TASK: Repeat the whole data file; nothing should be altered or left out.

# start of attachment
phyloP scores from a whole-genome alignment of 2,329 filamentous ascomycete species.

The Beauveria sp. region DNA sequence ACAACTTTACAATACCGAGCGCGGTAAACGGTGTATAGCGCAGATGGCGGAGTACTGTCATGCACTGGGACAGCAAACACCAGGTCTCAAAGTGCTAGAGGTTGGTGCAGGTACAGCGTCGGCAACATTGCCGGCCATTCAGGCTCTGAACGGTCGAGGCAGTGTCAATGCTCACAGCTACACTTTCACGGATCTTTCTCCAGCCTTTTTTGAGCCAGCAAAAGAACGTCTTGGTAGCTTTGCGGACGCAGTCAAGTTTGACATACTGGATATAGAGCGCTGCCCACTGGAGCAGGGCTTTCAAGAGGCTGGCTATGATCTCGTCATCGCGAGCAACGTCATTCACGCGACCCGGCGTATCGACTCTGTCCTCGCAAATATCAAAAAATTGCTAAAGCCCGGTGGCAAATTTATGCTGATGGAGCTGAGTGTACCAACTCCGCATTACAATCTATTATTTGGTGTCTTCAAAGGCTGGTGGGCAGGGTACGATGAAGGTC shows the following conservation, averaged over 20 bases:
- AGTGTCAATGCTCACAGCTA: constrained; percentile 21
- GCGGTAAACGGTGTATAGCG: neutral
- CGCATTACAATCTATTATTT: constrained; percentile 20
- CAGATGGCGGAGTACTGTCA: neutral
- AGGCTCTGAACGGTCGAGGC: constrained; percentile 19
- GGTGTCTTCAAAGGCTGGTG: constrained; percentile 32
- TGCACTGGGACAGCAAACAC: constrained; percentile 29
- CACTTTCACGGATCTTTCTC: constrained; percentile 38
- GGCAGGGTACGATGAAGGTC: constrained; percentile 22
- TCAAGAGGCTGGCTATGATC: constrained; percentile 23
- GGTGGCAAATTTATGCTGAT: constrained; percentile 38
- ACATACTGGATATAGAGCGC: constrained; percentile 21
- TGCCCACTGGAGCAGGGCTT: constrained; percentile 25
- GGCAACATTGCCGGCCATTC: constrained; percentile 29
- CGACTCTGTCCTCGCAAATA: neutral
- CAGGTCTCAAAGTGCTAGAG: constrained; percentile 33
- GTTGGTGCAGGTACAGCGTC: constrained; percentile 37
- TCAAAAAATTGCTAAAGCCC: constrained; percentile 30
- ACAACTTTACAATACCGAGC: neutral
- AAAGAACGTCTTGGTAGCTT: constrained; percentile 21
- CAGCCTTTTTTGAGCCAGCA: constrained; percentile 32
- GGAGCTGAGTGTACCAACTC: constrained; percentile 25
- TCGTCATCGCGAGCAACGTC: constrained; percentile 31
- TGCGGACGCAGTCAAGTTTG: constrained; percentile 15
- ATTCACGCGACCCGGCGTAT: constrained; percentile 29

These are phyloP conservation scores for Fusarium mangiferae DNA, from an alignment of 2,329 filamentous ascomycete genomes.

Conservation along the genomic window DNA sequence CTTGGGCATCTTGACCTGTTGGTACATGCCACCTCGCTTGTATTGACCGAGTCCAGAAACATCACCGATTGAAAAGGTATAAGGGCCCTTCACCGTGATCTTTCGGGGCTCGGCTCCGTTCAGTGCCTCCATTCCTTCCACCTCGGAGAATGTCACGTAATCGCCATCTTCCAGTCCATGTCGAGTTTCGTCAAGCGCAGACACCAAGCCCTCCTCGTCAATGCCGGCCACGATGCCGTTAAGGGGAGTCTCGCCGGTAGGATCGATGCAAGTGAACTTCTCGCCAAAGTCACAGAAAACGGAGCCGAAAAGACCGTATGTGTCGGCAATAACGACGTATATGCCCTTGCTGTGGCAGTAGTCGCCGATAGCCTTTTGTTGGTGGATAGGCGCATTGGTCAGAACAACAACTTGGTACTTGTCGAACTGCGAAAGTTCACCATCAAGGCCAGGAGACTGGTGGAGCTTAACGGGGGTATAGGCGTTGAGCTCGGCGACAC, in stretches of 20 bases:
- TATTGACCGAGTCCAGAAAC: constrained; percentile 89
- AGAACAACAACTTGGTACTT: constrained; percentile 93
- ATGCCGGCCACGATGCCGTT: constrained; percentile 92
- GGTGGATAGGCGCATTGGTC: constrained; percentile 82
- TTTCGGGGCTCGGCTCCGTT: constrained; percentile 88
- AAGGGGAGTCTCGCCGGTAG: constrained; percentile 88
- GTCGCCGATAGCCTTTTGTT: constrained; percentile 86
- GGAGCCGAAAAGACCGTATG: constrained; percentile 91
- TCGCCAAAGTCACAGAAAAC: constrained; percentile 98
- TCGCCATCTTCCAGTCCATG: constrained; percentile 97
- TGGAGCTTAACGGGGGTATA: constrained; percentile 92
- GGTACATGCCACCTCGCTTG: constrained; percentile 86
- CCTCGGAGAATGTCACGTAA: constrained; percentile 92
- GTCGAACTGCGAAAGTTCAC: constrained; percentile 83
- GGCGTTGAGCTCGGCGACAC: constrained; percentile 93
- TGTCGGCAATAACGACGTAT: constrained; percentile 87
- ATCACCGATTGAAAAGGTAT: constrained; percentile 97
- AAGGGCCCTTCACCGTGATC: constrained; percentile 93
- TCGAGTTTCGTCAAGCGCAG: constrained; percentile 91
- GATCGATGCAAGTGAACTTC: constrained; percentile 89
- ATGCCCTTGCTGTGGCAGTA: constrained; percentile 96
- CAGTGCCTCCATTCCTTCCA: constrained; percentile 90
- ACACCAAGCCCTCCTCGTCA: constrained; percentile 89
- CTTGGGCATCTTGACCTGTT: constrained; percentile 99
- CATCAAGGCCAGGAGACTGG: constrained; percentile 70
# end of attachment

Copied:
phyloP scores from a whole-genome alignment of 2,329 filamentous ascomycete species.

The Beauveria sp. region DNA sequence ACAACTTTACAATACCGAGCGCGGTAAACGGTGTATAGCGCAGATGGCGGAGTACTGTCATGCACTGGGACAGCAAACACCAGGTCTCAAAGTGCTAGAGGTTGGTGCAGGTACAGCGTCGGCAACATTGCCGGCCATTCAGGCTCTGAACGGTCGAGGCAGTGTCAATGCTCACAGCTACACTTTCACGGATCTTTCTCCAGCCTTTTTTGAGCCAGCAAAAGAACGTCTTGGTAGCTTTGCGGACGCAGTCAAGTTTGACATACTGGATATAGAGCGCTGCCCACTGGAGCAGGGCTTTCAAGAGGCTGGCTATGATCTCGTCATCGCGAGCAACGTCATTCACGCGACCCGGCGTATCGACTCTGTCCTCGCAAATATCAAAAAATTGCTAAAGCCCGGTGGCAAATTTATGCTGATGGAGCTGAGTGTACCAACTCCGCATTACAATCTATTATTTGGTGTCTTCAAAGGCTGGTGGGCAGGGTACGATGAAGGTC shows the following conservation, averaged over 20 bases:
- AGTGTCAATGCTCACAGCTA: constrained; percentile 21
- GCGGTAAACGGTGTATAGCG: neutral
- CGCATTACAATCTATTATTT: constrained; percentile 20
- CAGATGGCGGAGTACTGTCA: neutral
- AGGCTCTGAACGGTCGAGGC: constrained; percentile 19
- GGTGTCTTCAAAGGCTGGTG: constrained; percentile 32
- TGCACTGGGACAGCAAACAC: constrained; percentile 29
- CACTTTCACGGATCTTTCTC: constrained; percentile 38
- GGCAGGGTACGATGAAGGTC: constrained; percentile 22
- TCAAGAGGCTGGCTATGATC: constrained; percentile 23
- GGTGGCAAATTTATGCTGAT: constrained; percentile 38
- ACATACTGGATATAGAGCGC: constrained; percentile 21
- TGCCCACTGGAGCAGGGCTT: constrained; percentile 25
- GGCAACATTGCCGGCCATTC: constrained; percentile 29
- CGACTCTGTCCTCGCAAATA: neutral
- CAGGTCTCAAAGTGCTAGAG: constrained; percentile 33
- GTTGGTGCAGGTACAGCGTC: constrained; percentile 37
- TCAAAAAATTGCTAAAGCCC: constrained; percentile 30
- ACAACTTTACAATACCGAGC: neutral
- AAAGAACGTCTTGGTAGCTT: constrained; percentile 21
- CAGCCTTTTTTGAGCCAGCA: constrained; percentile 32
- GGAGCTGAGTGTACCAACTC: constrained; percentile 25
- TCGTCATCGCGAGCAACGTC: constrained; percentile 31
- TGCGGACGCAGTCAAGTTTG: constrained; percentile 15
- ATTCACGCGACCCGGCGTAT: constrained; percentile 29

These are phyloP conservation scores for Fusarium mangiferae DNA, from an alignment of 2,329 filamentous ascomycete genomes.

Conservation along the genomic window DNA sequence CTTGGGCATCTTGACCTGTTGGTACATGCCACCTCGCTTGTATTGACCGAGTCCAGAAACATCACCGATTGAAAAGGTATAAGGGCCCTTCACCGTGATCTTTCGGGGCTCGGCTCCGTTCAGTGCCTCCATTCCTTCCACCTCGGAGAATGTCACGTAATCGCCATCTTCCAGTCCATGTCGAGTTTCGTCAAGCGCAGACACCAAGCCCTCCTCGTCAATGCCGGCCACGATGCCGTTAAGGGGAGTCTCGCCGGTAGGATCGATGCAAGTGAACTTCTCGCCAAAGTCACAGAAAACGGAGCCGAAAAGACCGTATGTGTCGGCAATAACGACGTATATGCCCTTGCTGTGGCAGTAGTCGCCGATAGCCTTTTGTTGGTGGATAGGCGCATTGGTCAGAACAACAACTTGGTACTTGTCGAACTGCGAAAGTTCACCATCAAGGCCAGGAGACTGGTGGAGCTTAACGGGGGTATAGGCGTTGAGCTCGGCGACAC, in stretches of 20 bases:
- TATTGACCGAGTCCAGAAAC: constrained; percentile 89
- AGAACAACAACTTGGTACTT: constrained; percentile 93
- ATGCCGGCCACGATGCCGTT: constrained; percentile 92
- GGTGGATAGGCGCATTGGTC: constrained; percentile 82
- TTTCGGGGCTCGGCTCCGTT: constrained; percentile 88
- AAGGGGAGTCTCGCCGGTAG: constrained; percentile 88
- GTCGCCGATAGCCTTTTGTT: constrained; percentile 86
- GGAGCCGAAAAGACCGTATG: constrained; percentile 91
- TCGCCAAAGTCACAGAAAAC: constrained; percentile 98
- TCGCCATCTTCCAGTCCATG: constrained; percentile 97
- TGGAGCTTAACGGGGGTATA: constrained; percentile 92
- GGTACATGCCACCTCGCTTG: constrained; percentile 86
- CCTCGGAGAATGTCACGTAA: constrained; percentile 92
- GTCGAACTGCGAAAGTTCAC: constrained; percentile 83
- GGCGTTGAGCTCGGCGACAC: constrained; percentile 93
- TGTCGGCAATAACGACGTAT: constrained; percentile 87
- ATCACCGATTGAAAAGGTAT: constrained; percentile 97
- AAGGGCCCTTCACCGTGATC: constrained; percentile 93
- TCGAGTTTCGTCAAGCGCAG: constrained; percentile 91
- GATCGATGCAAGTGAACTTC: constrained; percentile 89
- ATGCCCTTGCTGTGGCAGTA: constrained; percentile 96
- CAGTGCCTCCATTCCTTCCA: constrained; percentile 90
- ACACCAAGCCCTCCTCGTCA: constrained; percentile 89
- CTTGGGCATCTTGACCTGTT: constrained; percentile 99
- CATCAAGGCCAGGAGACTGG: constrained; percentile 70